By Larissa Mullot
A report into segregation and liability issues surrounding the introduction
of genetically modified crops says current farming systems, commercial
contracts and common law can adequately accommodate GM crops.
The report, by Mark Barber from economics and policy consulting firm
ACIL Tasman, was commissioned by the agricultural advocacy group Avcare.
It says standard practice among Australian farmers and common law give
both GM-crop farmers and farmers who choose to grow conventional or organic
crops protection and the ability to seek compensation for any economic
Farmers have been dealing with new crop species, new varieties and chemical
treatments for many years, the report says, and these challenges have
been managed routinely.
Further, bulk-handling companies do not view GM crops as presenting any
additional challenges. According to the report, farmers" property
rights are established and managed by a hierarchy of mechanisms, which
Trends towards segregation and assurances in agriculture for identity
preservation and traceability also mean that those responsible for possible
damages caused by exceeding industry-established tolerances are less likely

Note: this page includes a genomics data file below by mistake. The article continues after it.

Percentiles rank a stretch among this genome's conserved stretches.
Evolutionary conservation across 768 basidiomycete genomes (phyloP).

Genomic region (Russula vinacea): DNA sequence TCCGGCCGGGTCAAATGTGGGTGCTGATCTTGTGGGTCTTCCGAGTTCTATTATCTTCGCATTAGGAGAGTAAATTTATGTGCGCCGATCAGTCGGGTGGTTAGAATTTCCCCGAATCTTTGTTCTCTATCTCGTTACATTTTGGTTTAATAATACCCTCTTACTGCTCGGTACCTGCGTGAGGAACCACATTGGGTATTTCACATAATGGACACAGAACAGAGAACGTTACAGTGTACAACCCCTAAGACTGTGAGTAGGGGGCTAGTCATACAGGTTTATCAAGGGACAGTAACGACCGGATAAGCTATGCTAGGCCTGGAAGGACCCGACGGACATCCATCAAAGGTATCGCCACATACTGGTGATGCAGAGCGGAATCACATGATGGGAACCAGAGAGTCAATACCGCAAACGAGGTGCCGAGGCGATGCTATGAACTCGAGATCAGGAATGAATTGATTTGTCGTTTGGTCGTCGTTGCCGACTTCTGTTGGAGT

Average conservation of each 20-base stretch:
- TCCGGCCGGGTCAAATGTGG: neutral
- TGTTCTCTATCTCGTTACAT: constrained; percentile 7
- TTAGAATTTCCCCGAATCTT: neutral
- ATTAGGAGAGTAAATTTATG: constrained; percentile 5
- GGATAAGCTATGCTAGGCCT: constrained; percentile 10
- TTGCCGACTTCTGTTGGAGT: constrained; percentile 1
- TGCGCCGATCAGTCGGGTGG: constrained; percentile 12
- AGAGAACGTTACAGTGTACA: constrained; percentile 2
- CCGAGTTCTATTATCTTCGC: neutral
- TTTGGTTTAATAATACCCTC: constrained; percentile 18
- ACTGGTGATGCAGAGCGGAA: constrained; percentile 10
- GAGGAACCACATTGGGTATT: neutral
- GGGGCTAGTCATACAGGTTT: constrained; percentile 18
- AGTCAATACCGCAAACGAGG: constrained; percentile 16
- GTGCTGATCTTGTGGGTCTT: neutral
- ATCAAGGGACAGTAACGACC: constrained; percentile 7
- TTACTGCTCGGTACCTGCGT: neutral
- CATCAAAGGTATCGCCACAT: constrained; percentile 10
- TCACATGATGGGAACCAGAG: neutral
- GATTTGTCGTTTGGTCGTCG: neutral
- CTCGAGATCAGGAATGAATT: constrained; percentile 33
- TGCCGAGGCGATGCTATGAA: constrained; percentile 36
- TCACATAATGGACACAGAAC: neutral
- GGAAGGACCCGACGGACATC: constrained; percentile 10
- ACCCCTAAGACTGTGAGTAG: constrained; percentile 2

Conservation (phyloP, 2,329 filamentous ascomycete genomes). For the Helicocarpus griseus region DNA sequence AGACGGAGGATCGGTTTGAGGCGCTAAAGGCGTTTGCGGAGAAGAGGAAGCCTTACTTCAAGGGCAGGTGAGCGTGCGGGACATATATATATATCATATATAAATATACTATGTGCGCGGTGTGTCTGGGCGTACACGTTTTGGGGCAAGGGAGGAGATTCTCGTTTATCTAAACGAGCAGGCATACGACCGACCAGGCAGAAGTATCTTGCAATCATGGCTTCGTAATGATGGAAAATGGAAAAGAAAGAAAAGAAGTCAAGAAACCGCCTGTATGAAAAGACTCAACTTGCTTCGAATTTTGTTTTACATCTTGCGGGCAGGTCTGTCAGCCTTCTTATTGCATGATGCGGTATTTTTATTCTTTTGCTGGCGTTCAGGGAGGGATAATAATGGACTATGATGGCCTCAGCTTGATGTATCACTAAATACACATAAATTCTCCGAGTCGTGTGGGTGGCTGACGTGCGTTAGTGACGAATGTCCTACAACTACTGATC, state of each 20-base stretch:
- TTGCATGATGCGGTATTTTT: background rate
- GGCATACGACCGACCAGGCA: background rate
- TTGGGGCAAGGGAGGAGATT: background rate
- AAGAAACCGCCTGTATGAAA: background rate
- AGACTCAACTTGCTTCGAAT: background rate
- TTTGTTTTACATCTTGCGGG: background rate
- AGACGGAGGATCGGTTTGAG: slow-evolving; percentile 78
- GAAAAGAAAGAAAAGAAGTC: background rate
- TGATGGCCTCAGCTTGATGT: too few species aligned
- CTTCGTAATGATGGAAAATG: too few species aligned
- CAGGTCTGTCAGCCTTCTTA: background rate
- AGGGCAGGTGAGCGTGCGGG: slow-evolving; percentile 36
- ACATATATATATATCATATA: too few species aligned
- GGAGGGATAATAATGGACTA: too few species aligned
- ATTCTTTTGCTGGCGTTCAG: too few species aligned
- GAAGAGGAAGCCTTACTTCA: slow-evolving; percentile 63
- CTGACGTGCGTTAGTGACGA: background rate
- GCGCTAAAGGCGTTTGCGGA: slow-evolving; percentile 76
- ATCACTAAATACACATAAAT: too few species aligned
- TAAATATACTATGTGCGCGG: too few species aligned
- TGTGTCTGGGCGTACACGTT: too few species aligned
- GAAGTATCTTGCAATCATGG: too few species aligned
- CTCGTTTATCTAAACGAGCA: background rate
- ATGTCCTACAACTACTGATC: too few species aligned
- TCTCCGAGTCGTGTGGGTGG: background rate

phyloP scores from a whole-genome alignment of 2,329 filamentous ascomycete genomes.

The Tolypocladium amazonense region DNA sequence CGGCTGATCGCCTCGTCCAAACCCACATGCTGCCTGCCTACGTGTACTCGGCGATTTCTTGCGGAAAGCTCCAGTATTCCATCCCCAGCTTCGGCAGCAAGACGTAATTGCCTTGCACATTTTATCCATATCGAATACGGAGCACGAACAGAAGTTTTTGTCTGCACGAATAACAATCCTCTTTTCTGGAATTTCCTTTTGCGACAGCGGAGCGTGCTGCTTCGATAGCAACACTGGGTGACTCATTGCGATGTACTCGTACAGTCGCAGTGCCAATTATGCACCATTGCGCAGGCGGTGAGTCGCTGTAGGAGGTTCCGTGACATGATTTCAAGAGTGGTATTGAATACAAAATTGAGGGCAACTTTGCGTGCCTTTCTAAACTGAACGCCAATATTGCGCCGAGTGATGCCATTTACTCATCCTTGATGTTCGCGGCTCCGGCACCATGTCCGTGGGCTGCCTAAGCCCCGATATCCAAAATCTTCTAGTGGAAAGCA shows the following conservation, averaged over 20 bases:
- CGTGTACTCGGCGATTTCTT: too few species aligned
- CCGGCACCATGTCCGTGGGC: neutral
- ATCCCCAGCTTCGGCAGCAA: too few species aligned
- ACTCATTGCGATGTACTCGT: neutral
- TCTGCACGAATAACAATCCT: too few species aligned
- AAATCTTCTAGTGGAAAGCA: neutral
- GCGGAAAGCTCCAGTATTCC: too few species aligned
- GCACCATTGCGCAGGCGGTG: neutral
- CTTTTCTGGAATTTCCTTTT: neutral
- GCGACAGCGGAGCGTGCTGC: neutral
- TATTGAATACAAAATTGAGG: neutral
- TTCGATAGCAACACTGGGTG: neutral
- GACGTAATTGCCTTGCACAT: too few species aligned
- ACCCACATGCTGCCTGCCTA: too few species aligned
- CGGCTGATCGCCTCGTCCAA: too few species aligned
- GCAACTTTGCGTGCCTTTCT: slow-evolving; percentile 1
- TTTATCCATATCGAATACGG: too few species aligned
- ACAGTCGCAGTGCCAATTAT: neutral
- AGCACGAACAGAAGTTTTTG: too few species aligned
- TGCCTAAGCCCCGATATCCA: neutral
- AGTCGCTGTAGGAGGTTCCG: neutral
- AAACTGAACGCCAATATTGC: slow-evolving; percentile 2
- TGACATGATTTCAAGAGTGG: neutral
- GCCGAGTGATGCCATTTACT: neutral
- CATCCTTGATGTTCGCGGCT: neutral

to escape identification.
Further, strong incentives already exist to encourage the grains industry
to successfully manage the commercial introduction of GM crops. Failure
to do so would lead to:
Demonstrating the effectiveness of the current system, according to Mr
Barber, is the very low incidence of contaminated grain finding its way
into the bulk handling system - 60 per cent of wheat stored in the
eastern states of Australia is marketed as "Pesticide Residue Free",
enabling it to be sold to sensitive markets such as Japan and Korea. The
remainder all comes in below maximum residue limits.
In principle, there are three legal approaches to managing GM crops,
according to the report:
The Australian Government, like the governments of the United Kingdom,
New Zealand, the US and Canada, has declined to introduce new liability
regimes for GM crops.
All of these countries believe that common law is flexible enough to
manage the results of gene technologies.
For more information: http://www.croplifeaustralia.org.au/default.asp?V_DOC_ID=1608